Why did the diner cross the road? To get to Ward 426, of course! Actually, we’d gladly take a quick detour around the block, park down the street and then cross the road to dine at this fine Baxter Avenue eatery.
The issue of minor traffic and pedestrian gyrations on Baxter Avenue is what I’m getting at here: As Highlands commuters know all too well, Baxter will be closed until Aug. 7 by a massive ring of concrete barricades at its intersection with Lexington Road — Ward 426’s front door. It looks scary, but we had no problem zipping around the block to get to Baxter, and there was plenty of parking available.
Ward 426 is the joint effort of chefs Shawn Ward, who was executive chef at Jack Fry’s for almost 20 years and who introduced Louisville to shrimp and grits; Dean Corbett, longtime owner of Equus-Jack’s and Corbett’s; and Nirmesh Agrawal, past executive manager at Corbett’s.
Ward 426 fills the sprawling space that was once The Brewery, with substantial remodeling and decor by Bittners. There’s a dark, classy bar, two al fresco patios, two dining rooms and a small front-window lounge with comfortable sofas and overstuffed chairs. Our group dined in a high-ceilinged room that was a couple of steps up from the bar and has a black-and-white hexagonal-tile floor, a large gray-and-white abstract painting on off-white walls and undraped, heavy wood tables. Wall sconces and oversize brass chandeliers shed gentle light.
Libations are ample and well chosen, with extensive wine, beer and liquor lists, creative cocktails and eight local craft beers on tap. The Last Ward cocktail ($13) was a strong, tart blend of Michter’s rye, Chartreuse and Maraschino.
The dinner menu starts with 13 appetizers, soups and salads. They range from $8 (for a Bibb salad with warm brie) or, on the app side, $9 (for calamari with a three-olive tapenade) to $18 (for a charcuterie plate of country ham and Capriole Farm cheeses).
Ten entrées range from $12 (for a crispy cod sandwich) to $44 (for a fancy surf-and-turf with beef filet and lump crab in Low Country hollandaise). Hold the sticker shock, though, as only one other entrée (a $35 Maple Leaf Farms duck dinner) is over $30. Three vegetarian entrées (all $18) and three meatless apps ($7 to $8) are segregated in their own menu section.
Warm dinner rolls, a block of cornbread and whipped butter got us off to a good start, but the corn bread sparked controversy: Three of our group (including me) thought it was just fine, coarse and flavorful, not too sweet. Two of us (including Mary) hated theirs, objecting to a funky floral scent that reminded them of hand lotion. Did someone plate them with a lotioned hand? We’ll never know.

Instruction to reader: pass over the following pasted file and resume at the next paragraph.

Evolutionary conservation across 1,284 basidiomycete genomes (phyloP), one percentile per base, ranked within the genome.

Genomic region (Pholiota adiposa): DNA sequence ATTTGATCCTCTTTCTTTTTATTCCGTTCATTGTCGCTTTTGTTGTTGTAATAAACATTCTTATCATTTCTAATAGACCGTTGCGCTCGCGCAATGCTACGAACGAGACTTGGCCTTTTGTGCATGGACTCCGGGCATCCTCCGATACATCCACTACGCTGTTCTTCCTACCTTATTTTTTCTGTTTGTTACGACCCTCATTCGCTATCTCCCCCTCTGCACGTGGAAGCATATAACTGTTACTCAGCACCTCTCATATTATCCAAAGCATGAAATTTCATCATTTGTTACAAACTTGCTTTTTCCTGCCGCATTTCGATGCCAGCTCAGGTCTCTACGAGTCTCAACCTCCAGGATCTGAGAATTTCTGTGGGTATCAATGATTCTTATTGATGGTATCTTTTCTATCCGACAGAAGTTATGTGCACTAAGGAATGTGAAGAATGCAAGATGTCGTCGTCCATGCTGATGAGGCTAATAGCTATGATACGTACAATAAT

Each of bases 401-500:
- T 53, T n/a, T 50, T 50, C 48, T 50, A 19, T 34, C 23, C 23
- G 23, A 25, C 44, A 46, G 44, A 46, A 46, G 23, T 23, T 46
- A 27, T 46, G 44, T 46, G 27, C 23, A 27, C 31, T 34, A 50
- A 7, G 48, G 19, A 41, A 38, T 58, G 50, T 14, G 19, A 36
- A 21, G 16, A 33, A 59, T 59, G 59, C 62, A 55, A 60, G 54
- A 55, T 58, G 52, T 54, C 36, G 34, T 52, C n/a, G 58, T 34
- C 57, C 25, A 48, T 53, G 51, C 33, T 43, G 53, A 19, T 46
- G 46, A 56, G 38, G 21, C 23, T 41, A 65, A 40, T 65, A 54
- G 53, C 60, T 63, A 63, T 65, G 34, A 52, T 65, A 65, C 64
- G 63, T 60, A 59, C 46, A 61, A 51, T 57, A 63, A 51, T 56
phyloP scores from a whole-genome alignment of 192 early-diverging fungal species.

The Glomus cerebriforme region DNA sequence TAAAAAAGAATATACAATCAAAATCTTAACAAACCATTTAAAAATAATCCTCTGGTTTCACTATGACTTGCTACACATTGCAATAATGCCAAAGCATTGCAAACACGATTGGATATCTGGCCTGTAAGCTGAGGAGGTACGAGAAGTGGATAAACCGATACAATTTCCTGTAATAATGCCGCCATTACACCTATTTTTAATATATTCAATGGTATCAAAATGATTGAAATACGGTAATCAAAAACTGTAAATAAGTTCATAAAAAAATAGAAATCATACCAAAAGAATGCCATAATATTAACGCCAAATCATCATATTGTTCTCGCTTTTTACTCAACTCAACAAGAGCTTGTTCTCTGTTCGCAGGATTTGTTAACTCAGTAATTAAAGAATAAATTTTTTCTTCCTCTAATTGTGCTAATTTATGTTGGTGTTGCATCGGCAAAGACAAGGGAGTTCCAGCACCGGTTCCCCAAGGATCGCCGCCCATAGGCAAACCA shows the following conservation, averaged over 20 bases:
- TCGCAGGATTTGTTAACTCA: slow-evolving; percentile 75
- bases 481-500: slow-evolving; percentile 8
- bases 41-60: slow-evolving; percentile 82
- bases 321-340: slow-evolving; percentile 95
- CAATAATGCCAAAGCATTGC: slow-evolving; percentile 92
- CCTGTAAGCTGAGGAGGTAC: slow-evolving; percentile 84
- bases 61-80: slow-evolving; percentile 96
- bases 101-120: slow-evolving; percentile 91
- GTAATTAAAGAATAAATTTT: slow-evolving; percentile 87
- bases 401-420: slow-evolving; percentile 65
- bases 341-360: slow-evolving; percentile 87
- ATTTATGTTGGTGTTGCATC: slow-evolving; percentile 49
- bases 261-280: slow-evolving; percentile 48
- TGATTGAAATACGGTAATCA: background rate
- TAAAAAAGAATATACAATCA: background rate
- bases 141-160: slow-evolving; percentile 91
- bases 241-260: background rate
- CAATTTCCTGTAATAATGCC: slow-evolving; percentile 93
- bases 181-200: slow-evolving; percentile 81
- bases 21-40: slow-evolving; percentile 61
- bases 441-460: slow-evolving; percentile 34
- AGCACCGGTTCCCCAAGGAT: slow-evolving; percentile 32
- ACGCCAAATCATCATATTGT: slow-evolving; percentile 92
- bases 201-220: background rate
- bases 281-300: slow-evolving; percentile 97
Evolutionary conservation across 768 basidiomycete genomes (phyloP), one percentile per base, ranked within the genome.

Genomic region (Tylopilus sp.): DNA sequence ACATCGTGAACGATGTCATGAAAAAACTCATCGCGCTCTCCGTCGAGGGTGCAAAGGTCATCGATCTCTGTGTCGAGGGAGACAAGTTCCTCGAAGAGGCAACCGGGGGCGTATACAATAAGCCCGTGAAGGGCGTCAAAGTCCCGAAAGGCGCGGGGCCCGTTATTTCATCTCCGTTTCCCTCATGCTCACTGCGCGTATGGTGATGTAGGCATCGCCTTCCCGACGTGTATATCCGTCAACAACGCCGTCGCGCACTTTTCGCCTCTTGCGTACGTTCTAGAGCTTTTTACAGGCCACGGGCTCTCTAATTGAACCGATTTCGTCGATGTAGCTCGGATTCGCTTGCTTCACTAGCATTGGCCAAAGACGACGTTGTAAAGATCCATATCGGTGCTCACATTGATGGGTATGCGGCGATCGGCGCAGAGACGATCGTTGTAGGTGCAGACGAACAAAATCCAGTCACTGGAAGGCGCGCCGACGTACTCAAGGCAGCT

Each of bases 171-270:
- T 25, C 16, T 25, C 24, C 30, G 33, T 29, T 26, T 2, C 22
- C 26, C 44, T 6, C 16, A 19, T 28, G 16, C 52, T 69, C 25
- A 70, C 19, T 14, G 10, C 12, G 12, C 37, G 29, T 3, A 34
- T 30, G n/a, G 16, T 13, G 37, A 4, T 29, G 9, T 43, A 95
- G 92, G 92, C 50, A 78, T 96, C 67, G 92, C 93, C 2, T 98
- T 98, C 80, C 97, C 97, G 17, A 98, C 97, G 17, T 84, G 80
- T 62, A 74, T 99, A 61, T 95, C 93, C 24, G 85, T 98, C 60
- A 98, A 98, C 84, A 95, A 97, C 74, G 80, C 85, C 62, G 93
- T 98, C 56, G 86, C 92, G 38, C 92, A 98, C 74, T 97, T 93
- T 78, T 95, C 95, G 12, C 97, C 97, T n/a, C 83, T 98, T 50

The farmer salad ($10) was artfully plated with thin cucumber slices curled into containers for crisp English peas. Three grains — farro, quinoa and bulghur — were cooked together, dressed with pea-shoot vinaigrette, topped with tiny orange, purple and white carrots, sprinkled with smoked bourbon paprika and garnished with fresh pea shoots.
Whole, tiny okra pods ($8) made a great appetizer, fried in a thin, crisp, tempura-style batter, piled on a rectangular plate with halved charred heirloom cherry tomatoes and topped with a grated ricotta salata cheese, with crocks of spicy mayo and Worcestershire ketchup for dipping.
You’ve met gnocchi. Now say hello to gnudi ($18), gnocchi’s bigger cousin. Pronounced n’yoodi, they’re spheres of ricotta and Parmigiano the size of ping-pong-balls, coated with semolina flour that, stored in the fridge, melts into a pasta-like coating. Five are served swimming in a rich Parmesan broth with tiny multicolor carrots, julienned shiitakes and inch-long asparagus bites.
Three big, creamy scallops ($30) the size of golf balls were seared and placed atop small fried polenta cakes crafted just to fit. It looked beautiful and tasted wonderful, an explosion of flavors. The polenta was blended with earthy Fontina cheese; and small, mild Clifty Farm country ham and roasted red pepper dice atop golden saffron hollandaise all worked together. Even the pea shoot garnish was peppery and good.
Pistachio olive-oil cake ($8) was well-made, moist and delicate and dense, subtly flavored cardamom ice cream made a perfect match.
Our tab, with apps, mains, a shared dessert and one cocktail, was $92.22, plus a $20 tip. It was worth the traffic wrangle. As for that sewer project outside, it’s part of Metropolitan Sewer District’s Waterway Protection Tunnel, which aims to store underground the excess sewer and rainwater after storms, until it can be pumped to a treatment facility rather than spewed into Beargrass Creek and into the Ohio River. That’s a good thing. •
426 Baxter Ave.
Noise level: Undraped tables and hard surfaces can amplify crowd noise, but conversation is possible, unless diners at a neighboring table get rowdy. (Average sound level 68-75 dB, with peaks to near 90 dB.)
Accessibility: Steps prevent access between dining rooms and the bar, but the restrooms are equipped for access; and there’s wheelchair access to the dining rooms via level entrances from patios on the Baxter Avenue side and at the rear of the building.